I have to admit I thought they were fighting a losing battle. Despite the justice of their cause, it seemed that the odds were stacked well against the rightfully outraged Israelis who set up camp at the unspoiled Palmachim Beach just over a year ago.
Equidistant from the coastal cities of Tel Aviv and Ashdod lies Palmachim, home to a kibbutz, commercial beach, national park and an army base.
Somewhere between them all lies a small bay known as the “fisherman’s beach,” a beautiful spot on the Mediterranean coastline which has become a magnet for both wildlife and city dwellers coming for a healthy dose a nature.
That was until the bulldozers moved in.
The area had been sold to real estate developer to build a 350-unit holiday village precariously close to the coastline. It seemed like a done deal – all the contracts had been signed and the official seals of approval given. Even sympathetic voices acknowledged that, although (environmental) justice was on their side, the campaigners’ battle simply began far too late.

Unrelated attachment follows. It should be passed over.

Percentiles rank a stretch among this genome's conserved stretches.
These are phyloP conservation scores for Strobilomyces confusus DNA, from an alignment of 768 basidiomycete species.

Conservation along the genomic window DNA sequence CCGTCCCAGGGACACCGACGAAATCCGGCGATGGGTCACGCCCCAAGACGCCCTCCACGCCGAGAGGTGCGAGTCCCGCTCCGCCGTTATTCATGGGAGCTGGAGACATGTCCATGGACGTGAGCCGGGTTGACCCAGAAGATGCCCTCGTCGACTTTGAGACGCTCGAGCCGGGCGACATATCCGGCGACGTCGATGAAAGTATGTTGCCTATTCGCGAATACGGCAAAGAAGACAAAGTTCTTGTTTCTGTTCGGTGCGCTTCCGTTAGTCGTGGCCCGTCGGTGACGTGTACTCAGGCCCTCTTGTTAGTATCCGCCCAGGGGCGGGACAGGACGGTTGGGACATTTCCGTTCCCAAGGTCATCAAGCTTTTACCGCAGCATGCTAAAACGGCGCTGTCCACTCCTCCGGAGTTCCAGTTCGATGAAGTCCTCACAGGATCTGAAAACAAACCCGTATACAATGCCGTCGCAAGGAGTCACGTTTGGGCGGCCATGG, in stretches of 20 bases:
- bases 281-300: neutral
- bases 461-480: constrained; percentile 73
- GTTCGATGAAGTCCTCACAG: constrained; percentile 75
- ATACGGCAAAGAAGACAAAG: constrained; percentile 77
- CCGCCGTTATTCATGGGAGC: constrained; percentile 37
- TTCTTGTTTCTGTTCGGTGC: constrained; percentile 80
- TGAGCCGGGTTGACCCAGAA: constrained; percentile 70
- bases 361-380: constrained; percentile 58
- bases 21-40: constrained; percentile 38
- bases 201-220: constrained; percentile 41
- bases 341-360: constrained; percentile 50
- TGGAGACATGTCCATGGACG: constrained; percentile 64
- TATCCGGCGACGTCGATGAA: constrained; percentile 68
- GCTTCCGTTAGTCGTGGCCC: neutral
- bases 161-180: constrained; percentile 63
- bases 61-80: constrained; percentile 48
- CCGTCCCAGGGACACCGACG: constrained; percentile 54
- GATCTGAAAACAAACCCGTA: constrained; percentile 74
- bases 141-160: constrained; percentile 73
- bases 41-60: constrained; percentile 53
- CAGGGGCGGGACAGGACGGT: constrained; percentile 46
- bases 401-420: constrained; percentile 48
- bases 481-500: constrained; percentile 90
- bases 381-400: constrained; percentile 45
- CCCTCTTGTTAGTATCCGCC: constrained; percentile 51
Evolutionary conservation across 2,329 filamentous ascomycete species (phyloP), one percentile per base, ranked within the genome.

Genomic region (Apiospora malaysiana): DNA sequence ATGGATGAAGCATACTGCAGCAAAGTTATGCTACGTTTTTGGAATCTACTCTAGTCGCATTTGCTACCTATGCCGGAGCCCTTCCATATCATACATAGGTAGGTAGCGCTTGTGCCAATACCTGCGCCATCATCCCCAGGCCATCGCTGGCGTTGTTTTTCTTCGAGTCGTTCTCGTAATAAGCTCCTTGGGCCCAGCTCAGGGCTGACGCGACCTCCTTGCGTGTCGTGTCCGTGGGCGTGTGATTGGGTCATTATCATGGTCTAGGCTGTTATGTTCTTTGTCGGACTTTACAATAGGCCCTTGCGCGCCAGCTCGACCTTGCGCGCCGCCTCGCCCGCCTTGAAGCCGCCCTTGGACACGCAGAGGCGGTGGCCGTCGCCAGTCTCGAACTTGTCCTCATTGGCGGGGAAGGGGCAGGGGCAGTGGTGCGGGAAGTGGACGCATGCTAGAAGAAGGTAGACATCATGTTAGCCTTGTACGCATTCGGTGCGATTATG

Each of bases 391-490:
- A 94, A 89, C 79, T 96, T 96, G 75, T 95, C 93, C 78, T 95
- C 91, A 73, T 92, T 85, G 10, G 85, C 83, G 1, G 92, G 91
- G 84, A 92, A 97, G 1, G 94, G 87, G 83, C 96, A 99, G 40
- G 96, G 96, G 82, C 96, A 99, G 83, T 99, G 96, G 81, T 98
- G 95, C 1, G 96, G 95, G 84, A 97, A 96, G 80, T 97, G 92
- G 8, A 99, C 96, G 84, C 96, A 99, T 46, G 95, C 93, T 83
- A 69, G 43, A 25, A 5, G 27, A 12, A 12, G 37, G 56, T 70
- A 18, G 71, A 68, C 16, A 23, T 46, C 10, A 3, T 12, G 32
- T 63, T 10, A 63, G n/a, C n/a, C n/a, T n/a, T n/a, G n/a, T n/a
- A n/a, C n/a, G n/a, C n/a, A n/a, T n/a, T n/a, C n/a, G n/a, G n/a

The last year has seen festivals, fundraisers, visits from politicians as well as a continual presence of protesters living in tents on the at-risk beach. Last week the Hebrew daily Yediot Achronot reported on a new initiative from the municipalities of local towns including Rishon LeZion, Ness Ziona and Yavne to keep the beach in the hands of the public. “I’m ready to raise money,” Mayor of Ness Ziona, Yossi Shavo, told a Knesset committee. “It’s not allowed to damage this beach, it’s the only one remaining natural from Herzliya to Palmachim.”
“We’re ready to compensate the buyers at the price that they bought it from the Israel Lands Administration. We’re ready to buy from them the rights to leave the beach open, not for construction, but for the general public,” said Shavo.
Yediot Achronot reported that the discussions are taking place discretely but with great seriousness. Prime real estate in Israel doesn’t come cheap, particularly if it’s a stone’s throw from the sea. Watch this space.
Photograph: Michael Green. “Palmachim belongs to nature.”